Agile Approaches and Fix Price Contracts

2017 10 01 head

The difficulty with contracts is that it is about trust. Here lays the roots for success or disaster.

If no trust exists, the henceforth dreaded process is established. After tough negotiations, the development team starts but does not collaborate with the customer. They just build what is written in outdated requirements. A subpar solution is shipped and the relationship with the customer is deeply damaged.

We can do better. We shall collaborate, trust each other and create an awesome product. This is the essence of being agile.

How shall we be agile and work the lean way in a contractual environment? By contractual I mean no time and material approach.

We shall

  • Define and rapidly realize the minimum viable product MVP. This product defines success and builds trust. Use this MVP as anchor during contract negotiation.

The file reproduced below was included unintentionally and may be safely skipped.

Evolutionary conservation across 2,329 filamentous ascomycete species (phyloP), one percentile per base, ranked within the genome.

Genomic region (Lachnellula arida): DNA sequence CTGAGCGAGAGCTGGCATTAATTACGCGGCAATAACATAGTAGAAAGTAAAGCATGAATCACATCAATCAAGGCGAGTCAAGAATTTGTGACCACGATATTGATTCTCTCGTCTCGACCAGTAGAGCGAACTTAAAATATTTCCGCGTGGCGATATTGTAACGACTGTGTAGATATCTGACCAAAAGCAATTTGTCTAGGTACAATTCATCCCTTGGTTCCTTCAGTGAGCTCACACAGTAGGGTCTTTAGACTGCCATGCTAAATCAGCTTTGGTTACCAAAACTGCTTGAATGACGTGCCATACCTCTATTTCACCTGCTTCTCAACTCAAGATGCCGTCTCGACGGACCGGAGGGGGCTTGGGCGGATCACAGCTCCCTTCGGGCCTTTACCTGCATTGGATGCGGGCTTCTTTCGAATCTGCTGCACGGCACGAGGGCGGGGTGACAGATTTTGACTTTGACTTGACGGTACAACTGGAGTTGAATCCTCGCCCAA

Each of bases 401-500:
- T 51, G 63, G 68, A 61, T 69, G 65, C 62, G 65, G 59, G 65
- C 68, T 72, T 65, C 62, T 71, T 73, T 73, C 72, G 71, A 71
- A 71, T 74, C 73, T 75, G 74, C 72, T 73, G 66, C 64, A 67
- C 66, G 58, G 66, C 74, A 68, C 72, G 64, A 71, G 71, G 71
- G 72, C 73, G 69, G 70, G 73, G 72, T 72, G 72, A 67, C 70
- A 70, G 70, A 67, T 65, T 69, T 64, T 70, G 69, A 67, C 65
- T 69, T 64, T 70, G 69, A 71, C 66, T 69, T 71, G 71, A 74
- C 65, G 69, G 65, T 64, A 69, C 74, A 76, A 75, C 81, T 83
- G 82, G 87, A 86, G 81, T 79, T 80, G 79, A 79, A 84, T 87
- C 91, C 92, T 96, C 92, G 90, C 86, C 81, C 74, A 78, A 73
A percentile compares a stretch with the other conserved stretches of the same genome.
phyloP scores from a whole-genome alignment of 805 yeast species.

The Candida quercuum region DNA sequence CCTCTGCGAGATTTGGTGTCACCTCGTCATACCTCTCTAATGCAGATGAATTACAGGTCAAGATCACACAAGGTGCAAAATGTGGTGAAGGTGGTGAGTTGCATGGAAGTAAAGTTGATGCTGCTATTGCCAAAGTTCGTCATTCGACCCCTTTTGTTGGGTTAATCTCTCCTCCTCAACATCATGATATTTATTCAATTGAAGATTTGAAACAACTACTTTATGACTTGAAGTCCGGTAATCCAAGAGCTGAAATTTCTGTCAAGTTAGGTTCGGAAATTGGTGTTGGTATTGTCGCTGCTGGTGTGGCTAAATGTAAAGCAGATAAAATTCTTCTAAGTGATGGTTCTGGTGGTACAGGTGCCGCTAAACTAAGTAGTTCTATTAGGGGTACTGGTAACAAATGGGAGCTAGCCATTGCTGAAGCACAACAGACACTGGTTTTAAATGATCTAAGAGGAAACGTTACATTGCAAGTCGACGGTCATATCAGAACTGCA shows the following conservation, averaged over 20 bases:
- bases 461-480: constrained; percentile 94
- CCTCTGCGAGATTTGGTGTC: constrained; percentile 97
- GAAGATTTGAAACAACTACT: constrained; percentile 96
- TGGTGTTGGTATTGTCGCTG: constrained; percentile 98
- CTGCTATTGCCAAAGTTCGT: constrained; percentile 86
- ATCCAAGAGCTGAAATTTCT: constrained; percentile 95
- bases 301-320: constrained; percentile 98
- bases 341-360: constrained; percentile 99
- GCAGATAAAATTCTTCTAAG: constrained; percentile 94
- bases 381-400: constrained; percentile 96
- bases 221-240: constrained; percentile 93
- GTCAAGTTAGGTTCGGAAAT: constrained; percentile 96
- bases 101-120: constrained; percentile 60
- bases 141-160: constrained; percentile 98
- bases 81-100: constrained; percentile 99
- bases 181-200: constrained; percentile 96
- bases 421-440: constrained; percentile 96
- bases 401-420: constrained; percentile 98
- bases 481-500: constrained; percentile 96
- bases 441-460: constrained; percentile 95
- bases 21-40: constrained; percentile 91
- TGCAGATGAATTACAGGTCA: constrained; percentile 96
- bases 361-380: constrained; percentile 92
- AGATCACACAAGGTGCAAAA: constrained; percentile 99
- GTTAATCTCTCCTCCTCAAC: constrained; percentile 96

• Prioritize Money, Time, and Scope. The most important item - and it can only be one - is the basis for the agile contract.

  • Service is the essence of software application development. So your agile contract shall be a service contract. Select a rolling contract approach to deeply involve both sides.

  • Fail early and learn. The disputes between contractors and customers shall stay reasonable due to the smaller amounts in play.


Initial success is the timely realization and deployment of the MVP. The MVP is the anchor of trust. Use rolling contracts to extend the product.

Priority on Money

Frame cost as investment and discuss value with the customer, not just money.